National Geographic : 1960 Dec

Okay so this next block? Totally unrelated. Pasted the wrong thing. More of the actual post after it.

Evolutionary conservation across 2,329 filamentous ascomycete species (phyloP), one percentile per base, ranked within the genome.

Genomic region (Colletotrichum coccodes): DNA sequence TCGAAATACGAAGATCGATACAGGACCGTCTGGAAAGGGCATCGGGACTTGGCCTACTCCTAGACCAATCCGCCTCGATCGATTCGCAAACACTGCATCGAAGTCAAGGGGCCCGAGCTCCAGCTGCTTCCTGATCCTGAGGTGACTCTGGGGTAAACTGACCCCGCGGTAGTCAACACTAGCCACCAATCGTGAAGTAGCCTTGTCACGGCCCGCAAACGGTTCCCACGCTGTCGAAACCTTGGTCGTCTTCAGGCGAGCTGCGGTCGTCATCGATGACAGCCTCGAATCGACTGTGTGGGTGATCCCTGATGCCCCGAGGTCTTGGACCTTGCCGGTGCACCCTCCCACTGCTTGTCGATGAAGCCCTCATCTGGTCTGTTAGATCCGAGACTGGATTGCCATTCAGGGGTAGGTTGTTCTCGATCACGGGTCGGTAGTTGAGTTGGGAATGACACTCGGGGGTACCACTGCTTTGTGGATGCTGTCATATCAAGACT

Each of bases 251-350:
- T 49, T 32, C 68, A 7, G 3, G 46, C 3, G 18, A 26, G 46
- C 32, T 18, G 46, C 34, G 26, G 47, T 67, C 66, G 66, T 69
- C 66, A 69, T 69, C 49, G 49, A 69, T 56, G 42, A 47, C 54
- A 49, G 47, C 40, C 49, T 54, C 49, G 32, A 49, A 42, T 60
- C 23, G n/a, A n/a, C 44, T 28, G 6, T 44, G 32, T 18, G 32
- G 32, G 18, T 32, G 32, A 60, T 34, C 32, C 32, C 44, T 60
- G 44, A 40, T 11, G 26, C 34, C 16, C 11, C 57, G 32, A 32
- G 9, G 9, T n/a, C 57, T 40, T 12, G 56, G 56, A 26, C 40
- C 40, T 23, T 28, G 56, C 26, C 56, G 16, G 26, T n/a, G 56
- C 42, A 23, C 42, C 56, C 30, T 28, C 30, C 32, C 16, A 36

-A message from your Society's President and Editor tells how new web presses and electronic marvels bring a better National Geographic to our expanding membership Exploring an Epic Year The Annual Message of MEVIILLE BELL GROSVENOR, LL.D., D.Sc. President and Editor of the National Geographic Society OUR FAN MAIL had been heavy. Teachers, artists, and printers especially were writing letters of congratu lations and thanks. Then a long-time member of the National Geographic Society challenged me in person: "What have you done with the pictures in our magazine? They're so much brighter and clearer-almost stereoscopic. Are you using a new kind of photography or something?" "We're using a new kind of everything. New presses, new paper, new inks," I replied. "In fact, you've put your finger on one of the wonder stories of the printing world. We've switched from old presses in Washington to new ones in Chicago. And we improved quality even during eight months of moving!" "This is amazing when you consider an edition of 2 /2 million copies each month," he said. "Why don't you tell us about it in the GEOGRAPHIC sometime?" His enthusiasm thus suggested a theme for this report on The Society's epic year of 1960. The next few pages show you in action the world's finest high-speed presses. You also have a few glimpses of Geographic riches in store for 1961. Certainly one of the most remarkable developments of 1960 has been your Society's continued growth. As in the past, this increase is due purely to your enthusiastic nomination of friends and to thousands of others-fascinated by travel, ex ploration, and the adventure of far places -who have joined our efforts to increase geographic knowledge. Your Secretary is now tabulating thousands of Christmas gift memberships that promise to increase our rolls to a record 2,600,000. Those who act promptly can still send gift member ships; a Christmas-card notice and the January GEOGRAPHIC will start these new members on their adventures for 1961. Famous Africa issue of September, 1960, rolls off one of four new presses. This year The Society transferred the monthly printing of two and a half million magazines from Washington, D.C., to Chicago. The move was accomplished without a hitch. 874 EKTACHROME BY NATIONALGEOGRAPHIC PHOTOGRAPHER B. ANTHONY STEWART O N.G.S.